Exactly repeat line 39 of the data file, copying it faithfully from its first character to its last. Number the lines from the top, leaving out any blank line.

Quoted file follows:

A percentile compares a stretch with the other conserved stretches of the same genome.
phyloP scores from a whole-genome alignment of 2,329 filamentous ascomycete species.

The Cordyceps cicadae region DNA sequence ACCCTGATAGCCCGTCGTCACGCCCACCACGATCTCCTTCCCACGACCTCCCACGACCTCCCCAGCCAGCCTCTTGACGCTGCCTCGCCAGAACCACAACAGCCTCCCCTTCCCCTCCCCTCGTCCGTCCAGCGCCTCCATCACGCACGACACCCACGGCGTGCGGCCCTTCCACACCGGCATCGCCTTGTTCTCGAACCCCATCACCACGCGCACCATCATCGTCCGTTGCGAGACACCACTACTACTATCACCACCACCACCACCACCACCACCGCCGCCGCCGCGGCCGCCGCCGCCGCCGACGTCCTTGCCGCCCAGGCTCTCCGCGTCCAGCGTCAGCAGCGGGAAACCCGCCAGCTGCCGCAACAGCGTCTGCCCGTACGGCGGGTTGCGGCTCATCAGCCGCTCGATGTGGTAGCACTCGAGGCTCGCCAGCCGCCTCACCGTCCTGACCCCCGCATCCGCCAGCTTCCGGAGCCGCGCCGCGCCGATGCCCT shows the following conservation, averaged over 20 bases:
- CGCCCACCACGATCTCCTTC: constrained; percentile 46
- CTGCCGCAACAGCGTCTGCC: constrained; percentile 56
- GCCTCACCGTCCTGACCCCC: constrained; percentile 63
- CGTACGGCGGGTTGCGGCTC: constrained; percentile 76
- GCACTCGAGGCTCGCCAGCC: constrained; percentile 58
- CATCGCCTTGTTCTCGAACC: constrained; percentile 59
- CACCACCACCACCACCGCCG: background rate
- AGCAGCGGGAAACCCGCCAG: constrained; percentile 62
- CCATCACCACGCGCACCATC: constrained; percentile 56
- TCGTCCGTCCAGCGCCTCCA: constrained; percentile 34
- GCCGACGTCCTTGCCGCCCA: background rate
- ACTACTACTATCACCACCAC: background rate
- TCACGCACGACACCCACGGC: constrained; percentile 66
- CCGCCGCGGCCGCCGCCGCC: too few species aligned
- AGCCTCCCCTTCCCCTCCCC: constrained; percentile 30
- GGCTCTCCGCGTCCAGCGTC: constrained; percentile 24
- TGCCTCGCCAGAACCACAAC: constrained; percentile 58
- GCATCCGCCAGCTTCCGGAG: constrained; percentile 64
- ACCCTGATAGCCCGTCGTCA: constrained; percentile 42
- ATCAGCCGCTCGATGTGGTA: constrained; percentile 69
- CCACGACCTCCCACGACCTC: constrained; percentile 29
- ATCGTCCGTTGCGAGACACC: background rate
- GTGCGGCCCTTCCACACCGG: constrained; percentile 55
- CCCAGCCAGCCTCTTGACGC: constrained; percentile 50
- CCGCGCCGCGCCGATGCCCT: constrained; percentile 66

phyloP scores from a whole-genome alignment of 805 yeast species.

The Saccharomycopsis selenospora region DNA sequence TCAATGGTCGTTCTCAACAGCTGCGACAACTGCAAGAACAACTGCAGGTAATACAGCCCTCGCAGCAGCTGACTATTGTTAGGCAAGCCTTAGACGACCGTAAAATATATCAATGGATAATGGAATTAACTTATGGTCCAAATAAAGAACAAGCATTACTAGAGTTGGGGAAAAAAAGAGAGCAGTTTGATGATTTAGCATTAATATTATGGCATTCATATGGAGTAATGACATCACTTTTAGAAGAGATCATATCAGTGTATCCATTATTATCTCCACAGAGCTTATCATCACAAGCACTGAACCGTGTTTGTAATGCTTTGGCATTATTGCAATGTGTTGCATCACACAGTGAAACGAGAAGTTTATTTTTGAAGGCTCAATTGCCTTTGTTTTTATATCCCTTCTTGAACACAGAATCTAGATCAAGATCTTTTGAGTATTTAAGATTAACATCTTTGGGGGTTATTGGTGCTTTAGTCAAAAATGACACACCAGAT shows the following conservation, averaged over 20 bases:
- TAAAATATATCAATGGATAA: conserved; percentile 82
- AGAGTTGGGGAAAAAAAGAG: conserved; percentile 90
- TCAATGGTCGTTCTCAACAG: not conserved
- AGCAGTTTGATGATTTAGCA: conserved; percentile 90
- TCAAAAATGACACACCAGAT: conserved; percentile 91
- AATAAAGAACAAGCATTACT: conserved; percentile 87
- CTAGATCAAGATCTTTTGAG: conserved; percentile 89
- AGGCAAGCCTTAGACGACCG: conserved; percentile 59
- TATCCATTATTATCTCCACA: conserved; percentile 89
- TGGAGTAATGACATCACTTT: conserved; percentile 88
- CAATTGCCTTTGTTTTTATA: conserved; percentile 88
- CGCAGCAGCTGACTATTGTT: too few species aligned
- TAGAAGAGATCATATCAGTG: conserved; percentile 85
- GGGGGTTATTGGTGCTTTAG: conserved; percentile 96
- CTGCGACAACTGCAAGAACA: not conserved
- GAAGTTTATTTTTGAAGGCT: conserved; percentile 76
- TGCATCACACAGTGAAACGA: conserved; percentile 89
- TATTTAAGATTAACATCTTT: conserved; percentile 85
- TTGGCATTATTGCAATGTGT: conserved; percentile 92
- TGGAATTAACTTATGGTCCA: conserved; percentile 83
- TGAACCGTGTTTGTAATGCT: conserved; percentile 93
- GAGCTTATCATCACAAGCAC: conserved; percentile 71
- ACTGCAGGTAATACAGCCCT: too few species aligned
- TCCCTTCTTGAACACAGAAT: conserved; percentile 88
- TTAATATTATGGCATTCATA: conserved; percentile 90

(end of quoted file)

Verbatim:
- TATCCATTATTATCTCCACA: conserved; percentile 89